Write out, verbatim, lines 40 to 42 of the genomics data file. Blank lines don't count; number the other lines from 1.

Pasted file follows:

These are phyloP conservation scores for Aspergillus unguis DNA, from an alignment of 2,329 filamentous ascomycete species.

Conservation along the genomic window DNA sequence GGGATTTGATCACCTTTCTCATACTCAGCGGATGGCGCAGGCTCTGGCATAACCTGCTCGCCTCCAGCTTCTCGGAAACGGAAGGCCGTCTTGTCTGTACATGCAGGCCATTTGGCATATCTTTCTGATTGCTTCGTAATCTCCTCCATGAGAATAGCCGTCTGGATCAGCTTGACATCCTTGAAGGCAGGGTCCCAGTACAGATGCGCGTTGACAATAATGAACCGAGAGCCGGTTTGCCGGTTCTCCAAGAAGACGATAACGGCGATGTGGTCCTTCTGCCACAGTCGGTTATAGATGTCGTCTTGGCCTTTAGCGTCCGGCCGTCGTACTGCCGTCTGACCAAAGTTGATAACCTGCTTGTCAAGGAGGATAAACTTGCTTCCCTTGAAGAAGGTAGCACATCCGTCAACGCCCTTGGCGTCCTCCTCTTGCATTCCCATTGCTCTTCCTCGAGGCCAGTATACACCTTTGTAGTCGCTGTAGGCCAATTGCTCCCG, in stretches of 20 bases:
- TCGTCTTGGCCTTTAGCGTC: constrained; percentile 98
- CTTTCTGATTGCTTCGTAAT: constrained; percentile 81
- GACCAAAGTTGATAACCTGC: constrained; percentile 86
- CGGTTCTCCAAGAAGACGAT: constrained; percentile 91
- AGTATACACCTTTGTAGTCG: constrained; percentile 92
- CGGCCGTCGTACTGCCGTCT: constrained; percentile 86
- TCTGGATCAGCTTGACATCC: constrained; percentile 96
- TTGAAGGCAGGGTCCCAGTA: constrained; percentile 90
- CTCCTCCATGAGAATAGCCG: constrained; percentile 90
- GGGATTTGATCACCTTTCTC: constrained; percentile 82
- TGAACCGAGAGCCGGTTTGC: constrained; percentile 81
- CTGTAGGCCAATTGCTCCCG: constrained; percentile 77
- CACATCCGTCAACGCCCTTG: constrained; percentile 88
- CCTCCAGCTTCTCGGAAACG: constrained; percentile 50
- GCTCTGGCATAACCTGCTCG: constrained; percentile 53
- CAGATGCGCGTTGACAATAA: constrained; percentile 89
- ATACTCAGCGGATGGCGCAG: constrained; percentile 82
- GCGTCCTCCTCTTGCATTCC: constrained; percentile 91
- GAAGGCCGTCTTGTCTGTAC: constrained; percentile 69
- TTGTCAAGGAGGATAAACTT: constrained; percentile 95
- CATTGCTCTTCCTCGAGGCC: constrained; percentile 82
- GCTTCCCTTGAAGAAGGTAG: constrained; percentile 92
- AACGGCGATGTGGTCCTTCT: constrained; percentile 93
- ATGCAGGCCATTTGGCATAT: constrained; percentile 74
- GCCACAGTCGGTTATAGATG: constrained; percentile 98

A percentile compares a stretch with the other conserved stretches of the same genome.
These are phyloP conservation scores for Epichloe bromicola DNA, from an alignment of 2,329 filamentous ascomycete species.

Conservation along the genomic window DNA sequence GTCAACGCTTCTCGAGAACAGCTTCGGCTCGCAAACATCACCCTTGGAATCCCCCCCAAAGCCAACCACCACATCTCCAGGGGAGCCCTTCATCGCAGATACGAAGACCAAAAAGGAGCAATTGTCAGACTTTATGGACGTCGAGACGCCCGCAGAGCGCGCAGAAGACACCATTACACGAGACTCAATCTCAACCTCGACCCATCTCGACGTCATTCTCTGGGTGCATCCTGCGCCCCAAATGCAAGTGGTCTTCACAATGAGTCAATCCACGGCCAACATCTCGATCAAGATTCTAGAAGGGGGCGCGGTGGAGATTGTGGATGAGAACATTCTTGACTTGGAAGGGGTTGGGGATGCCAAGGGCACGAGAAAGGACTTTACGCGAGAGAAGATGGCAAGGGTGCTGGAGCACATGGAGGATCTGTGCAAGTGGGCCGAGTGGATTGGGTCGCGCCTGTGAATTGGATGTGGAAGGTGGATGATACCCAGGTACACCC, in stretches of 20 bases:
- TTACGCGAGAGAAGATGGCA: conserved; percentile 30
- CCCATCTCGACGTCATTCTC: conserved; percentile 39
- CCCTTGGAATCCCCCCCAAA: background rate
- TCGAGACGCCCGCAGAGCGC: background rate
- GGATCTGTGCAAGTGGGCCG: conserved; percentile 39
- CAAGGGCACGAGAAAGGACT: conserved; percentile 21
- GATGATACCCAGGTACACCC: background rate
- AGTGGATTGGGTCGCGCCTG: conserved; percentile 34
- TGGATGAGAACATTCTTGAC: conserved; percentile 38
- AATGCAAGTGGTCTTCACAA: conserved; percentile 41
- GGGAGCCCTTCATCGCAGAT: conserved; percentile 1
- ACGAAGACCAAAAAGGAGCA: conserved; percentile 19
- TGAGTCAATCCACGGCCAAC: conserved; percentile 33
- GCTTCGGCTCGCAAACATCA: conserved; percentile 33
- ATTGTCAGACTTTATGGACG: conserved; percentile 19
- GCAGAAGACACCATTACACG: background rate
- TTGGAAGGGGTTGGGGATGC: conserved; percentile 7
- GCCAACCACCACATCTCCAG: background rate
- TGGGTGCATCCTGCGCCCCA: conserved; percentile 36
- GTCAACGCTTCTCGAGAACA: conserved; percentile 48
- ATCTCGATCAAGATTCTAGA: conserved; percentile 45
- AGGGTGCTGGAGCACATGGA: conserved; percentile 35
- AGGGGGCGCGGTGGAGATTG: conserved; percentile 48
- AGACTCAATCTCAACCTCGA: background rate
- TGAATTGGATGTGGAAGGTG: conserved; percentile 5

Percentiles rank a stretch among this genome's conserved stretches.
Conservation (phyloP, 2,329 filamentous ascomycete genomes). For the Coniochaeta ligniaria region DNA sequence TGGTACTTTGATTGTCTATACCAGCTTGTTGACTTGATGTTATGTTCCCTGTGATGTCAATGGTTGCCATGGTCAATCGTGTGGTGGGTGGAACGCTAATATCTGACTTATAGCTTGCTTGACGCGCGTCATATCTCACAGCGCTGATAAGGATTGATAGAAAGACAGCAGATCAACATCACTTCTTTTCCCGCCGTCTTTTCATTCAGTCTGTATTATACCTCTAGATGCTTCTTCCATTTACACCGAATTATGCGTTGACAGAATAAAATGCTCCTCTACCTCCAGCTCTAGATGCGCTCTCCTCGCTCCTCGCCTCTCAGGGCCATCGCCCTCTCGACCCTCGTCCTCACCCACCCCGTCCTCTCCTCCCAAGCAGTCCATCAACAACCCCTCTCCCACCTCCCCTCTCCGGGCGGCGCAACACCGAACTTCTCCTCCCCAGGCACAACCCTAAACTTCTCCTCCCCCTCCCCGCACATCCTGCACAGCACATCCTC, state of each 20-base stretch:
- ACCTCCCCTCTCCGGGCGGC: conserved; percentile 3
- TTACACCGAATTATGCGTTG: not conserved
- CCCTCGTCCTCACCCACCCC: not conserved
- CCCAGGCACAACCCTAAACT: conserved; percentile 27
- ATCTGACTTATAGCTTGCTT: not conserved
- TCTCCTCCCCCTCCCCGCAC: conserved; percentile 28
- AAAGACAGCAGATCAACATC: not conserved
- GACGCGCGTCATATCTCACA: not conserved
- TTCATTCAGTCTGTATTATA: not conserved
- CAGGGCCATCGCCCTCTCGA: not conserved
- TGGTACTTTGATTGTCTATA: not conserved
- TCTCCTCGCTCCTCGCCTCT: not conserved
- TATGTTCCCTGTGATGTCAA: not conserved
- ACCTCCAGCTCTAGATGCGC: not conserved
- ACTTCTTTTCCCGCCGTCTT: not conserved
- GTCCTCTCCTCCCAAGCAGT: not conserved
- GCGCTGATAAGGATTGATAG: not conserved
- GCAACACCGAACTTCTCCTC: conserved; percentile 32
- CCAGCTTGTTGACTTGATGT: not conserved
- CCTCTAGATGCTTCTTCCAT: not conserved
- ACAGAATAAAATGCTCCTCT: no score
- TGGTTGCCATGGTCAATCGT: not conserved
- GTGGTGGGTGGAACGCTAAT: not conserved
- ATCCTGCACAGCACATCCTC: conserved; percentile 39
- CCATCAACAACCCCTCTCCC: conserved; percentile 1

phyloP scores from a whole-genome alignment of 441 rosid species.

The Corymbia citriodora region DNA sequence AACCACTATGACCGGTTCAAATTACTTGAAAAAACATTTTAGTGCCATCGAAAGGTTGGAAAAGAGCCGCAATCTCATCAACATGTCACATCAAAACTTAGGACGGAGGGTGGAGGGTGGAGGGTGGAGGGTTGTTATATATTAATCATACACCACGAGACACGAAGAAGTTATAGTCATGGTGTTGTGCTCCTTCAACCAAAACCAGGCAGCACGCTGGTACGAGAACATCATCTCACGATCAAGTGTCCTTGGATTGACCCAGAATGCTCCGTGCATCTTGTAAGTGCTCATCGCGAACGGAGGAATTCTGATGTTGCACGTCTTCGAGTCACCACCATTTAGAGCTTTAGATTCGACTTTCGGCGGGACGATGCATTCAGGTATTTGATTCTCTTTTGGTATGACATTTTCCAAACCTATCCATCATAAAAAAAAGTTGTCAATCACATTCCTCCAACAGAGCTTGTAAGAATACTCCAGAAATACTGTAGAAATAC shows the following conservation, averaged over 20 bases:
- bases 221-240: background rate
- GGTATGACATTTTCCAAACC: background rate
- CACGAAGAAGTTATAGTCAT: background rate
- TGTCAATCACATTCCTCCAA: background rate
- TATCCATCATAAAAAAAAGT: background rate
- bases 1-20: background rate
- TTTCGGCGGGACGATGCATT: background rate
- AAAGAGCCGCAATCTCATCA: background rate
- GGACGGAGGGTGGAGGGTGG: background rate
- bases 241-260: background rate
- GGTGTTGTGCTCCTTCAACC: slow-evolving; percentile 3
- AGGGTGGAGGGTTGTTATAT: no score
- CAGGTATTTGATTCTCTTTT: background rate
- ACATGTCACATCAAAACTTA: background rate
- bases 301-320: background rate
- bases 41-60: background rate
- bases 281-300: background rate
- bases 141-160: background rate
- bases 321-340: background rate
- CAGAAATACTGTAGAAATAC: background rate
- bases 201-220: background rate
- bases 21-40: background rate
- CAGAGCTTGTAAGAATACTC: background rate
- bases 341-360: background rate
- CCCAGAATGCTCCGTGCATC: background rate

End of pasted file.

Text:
- AATGCAAGTGGTCTTCACAA: conserved; percentile 41
- GGGAGCCCTTCATCGCAGAT: conserved; percentile 1
- ACGAAGACCAAAAAGGAGCA: conserved; percentile 19